Timothée Bernard and Grégoire Winterstein. Bridges and gaps between formal and computational linguistics 

(Workshop website:

While computational linguistics is historically rooted in formal linguistics, it might seem that the distance between these two fields has only grown larger and larger.

The goal of this workshop is to consider whether this impression is correct in the light of both recent developments and long-standing approaches.

Indeed, while we are currently witnessing a growing interest within formal linguistics in both explaining the remarkable successes of neural-based language models and uncovering their limitations, one should not forget the contribution to theoretical linguistics provided, for example, by the computational implementation of grammatical formalisms.

And while neural-based methods have recently received the lion's share of the public attention, interpretable models based on symbolic methods are still relevant and widely used in the natural language processing industry.

This workshop is intended to make members of the aforementioned scientific communities meet and share their perspectives on these topics and related areas.


Stergios Chatzikyriakidis and Aikaterini-Lida Kalouli. Natural Logic Meets Machine Learning III (NALOMA’22)

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Recently, there has been a surge of interest in tasks targeting Natural Language Understanding and Reasoning. Although deep learning models have achieved human-like performance in many such tasks, it has also been repeatedly shown that they lack the precision, generalization power and reasoning capabilities found in more traditional, symbolic approaches. Thus, current research has started employing hybrid methods, combining the strengths of each tradition and mitigating its weaknesses. This workshop would like to promote this research direction and foster fruitful dialog between the two disciplines by bringing together researchers working on hybrid methods in any subfield of NLU.


Kristina Liefke and Justin D'Ambrosio. The Semantics of Imagination

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Imagination has recently entered center stage in semantics and the philosophy of language. While relevant work has focused on diverse aspects of imagination, it has left the particular semantic properties of the verb 'imagine' underexplored. These include the wide selectional flexibility and interesting entailment pattern of 'imagine', the referential dependence of 'imagine'-complements on experience, and the ability of 'imagine'-reports to encode perspective. Since these properties differ from those of standard responsive predicates, parasitic attitudes, and perspectival expressions, they resist modelling through the familiar semantic tools.

Our workshop aims to bring together work on the semantics of imagination that fills this modelling gap. Its master objective is to identify the particular contribution that 'imagine' and (the different constituents in) its complements make to the complex truth-conditions of imagination reports. To achieve this, we will also solicit papers that contrast the semantics of 'imagine' with that of related verbs, esp. 'remember', 'dream', and 'see'.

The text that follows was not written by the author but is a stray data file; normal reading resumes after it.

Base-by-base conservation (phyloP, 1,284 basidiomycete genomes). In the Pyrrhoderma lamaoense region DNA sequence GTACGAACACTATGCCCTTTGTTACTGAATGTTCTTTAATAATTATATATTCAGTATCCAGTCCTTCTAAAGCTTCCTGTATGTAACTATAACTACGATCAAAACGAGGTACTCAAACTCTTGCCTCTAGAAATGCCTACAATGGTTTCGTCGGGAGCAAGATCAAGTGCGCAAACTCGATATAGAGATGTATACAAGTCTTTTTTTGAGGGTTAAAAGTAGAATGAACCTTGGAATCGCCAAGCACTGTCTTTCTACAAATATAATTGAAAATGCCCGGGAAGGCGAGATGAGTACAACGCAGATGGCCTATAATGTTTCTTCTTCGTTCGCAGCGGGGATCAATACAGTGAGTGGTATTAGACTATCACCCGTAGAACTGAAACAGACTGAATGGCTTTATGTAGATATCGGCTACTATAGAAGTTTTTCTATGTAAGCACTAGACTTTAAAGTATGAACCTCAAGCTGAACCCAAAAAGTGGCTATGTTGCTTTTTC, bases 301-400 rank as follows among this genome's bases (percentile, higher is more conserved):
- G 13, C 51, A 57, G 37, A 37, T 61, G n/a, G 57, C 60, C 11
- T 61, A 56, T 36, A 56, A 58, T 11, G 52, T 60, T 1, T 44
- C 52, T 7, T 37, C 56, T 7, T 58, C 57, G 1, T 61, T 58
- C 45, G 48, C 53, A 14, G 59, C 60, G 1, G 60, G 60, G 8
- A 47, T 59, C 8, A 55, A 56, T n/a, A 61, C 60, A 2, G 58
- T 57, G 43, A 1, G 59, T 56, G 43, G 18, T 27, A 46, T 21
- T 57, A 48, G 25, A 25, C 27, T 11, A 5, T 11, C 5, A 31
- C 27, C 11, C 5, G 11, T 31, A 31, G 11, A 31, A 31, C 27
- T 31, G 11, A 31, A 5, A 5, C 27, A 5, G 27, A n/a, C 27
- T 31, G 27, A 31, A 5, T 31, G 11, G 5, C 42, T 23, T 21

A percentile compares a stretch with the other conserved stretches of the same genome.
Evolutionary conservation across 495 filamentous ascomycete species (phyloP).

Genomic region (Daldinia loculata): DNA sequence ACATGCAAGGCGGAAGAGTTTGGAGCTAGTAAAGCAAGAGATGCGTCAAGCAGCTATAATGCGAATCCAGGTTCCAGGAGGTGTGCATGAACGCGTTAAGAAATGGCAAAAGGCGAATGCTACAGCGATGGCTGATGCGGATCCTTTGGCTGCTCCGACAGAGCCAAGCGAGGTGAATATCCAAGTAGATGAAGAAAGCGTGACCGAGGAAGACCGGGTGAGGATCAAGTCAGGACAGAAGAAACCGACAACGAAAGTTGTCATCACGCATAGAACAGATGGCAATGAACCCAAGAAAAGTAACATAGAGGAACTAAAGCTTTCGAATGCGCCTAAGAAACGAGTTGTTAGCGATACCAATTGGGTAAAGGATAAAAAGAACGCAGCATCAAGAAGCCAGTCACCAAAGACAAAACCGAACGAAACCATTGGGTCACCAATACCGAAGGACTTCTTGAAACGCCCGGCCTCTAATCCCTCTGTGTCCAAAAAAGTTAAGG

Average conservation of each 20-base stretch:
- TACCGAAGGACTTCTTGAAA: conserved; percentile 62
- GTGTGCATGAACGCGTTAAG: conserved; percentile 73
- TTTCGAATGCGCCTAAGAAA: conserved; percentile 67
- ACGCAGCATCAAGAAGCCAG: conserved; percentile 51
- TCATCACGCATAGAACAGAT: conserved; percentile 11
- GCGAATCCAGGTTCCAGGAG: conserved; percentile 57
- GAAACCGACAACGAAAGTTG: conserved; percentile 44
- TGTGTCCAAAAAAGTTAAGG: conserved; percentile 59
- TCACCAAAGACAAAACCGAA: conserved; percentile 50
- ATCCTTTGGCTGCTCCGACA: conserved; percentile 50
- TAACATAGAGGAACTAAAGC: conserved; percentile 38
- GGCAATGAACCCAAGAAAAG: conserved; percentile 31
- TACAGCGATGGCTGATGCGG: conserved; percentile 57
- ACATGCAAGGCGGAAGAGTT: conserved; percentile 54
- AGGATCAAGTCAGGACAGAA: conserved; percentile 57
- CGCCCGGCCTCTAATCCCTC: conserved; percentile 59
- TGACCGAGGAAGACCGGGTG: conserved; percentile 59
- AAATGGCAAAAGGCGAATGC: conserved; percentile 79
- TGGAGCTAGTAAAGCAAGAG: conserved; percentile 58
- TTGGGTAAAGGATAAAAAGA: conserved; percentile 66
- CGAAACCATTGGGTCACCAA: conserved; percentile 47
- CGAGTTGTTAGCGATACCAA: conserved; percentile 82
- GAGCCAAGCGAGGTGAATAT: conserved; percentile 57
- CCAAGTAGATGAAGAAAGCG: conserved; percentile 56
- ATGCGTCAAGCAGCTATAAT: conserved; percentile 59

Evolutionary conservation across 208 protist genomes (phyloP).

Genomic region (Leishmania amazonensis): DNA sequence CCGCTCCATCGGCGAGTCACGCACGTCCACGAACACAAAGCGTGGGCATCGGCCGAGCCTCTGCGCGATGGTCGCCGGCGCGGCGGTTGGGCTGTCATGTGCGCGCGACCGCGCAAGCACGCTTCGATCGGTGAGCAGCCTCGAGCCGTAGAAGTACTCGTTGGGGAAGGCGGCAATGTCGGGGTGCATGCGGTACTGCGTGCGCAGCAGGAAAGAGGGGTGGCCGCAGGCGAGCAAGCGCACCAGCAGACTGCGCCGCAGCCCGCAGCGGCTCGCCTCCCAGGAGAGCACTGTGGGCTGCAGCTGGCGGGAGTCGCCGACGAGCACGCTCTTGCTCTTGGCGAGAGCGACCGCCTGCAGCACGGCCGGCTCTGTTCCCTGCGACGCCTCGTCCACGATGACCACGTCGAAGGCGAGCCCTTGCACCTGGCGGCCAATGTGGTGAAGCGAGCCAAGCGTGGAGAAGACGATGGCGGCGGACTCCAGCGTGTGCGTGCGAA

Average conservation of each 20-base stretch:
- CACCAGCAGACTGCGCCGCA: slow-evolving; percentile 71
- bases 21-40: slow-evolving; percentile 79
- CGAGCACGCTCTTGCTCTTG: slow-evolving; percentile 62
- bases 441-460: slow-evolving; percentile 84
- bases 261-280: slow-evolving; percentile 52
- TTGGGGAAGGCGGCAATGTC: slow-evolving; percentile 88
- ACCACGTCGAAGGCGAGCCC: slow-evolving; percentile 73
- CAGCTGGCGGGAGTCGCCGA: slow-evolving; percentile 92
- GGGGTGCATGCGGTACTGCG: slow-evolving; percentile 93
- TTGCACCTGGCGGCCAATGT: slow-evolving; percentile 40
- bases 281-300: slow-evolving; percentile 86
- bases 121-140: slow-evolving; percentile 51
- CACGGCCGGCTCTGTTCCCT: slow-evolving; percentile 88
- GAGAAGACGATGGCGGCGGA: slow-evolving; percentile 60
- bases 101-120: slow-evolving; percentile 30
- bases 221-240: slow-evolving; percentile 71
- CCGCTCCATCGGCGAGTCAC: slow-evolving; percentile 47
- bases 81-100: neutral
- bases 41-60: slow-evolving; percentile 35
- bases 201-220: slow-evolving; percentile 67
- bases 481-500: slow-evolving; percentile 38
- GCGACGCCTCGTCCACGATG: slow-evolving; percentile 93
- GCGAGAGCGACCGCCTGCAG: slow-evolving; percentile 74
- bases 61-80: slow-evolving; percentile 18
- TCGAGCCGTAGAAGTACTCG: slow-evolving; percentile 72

Michaël Moortgat and Gijs Wijnholds. End-to-End Compositional Models of Vector-Based Semantics

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Compositionality models the syntax-semantics interface as a structure-preserving map relating syntactic categories (types) and derivations to their counterparts in a corresponding meaning algebra. In a distributional setting, the basic building blocks are vector-based representations of word meanings (embeddings) obtained from data. These word meanings then have to be combined into meanings for larger expressions in a way that reflects the structure of their syntactic composition.

The workshop focuses on *end-to-end* implementations of such vector-based compositional architectures. This means not only the elementary word embeddings are obtained from data, but also the categories/types and their internal composition so that neural methods can then be applied to learn how the structure of syntactic derivations can be systematically mapped to operations on the data-driven word representations. For this last step, the workshop invites approaches that do not require the semantic operations to be linear maps since restricting the meaning algebra to finite dimensional vector spaces and linear maps means that vital information encoded in syntactic derivations may be lost in translation.

On the evaluation side, we welcome work on modern NLP tasks for evaluating sentence embeddings such as Natural Language Inference, sentence-level classification, and sentence disambiguation tasks. Special interest goes out to work that uses compositionality to investigate the syntactic sensitivity of large-scale language models.

Workshop contributions and invited talks will address the above challenges both from a theoretical and from a practical point of view.


Ielka van der Sluis and James Pustejovsky. Annotation, Recognition and Evaluation of Actions II (AREA-II)

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AREA II is the follow up on the first AREA meeting at LREC 2018 .

There has recently been increased interest in modeling actions, as described by natural language expressions and gestures, and as depicted by images and videos. Additionally, action modeling has emerged as an important topic in robotics and HCI. The goal of the AREA II workshop is to gather and discuss advances in research areas where actions are paramount e.g., virtual embodied agents, robotics, HRI, human-computer communication, as well as modeling multimodal human-human interactions involving actions. Action modeling is an inherently multi-disciplinary area, involving contributions from computational linguistics, AI, semantics, robotics, psychology, and formal logic.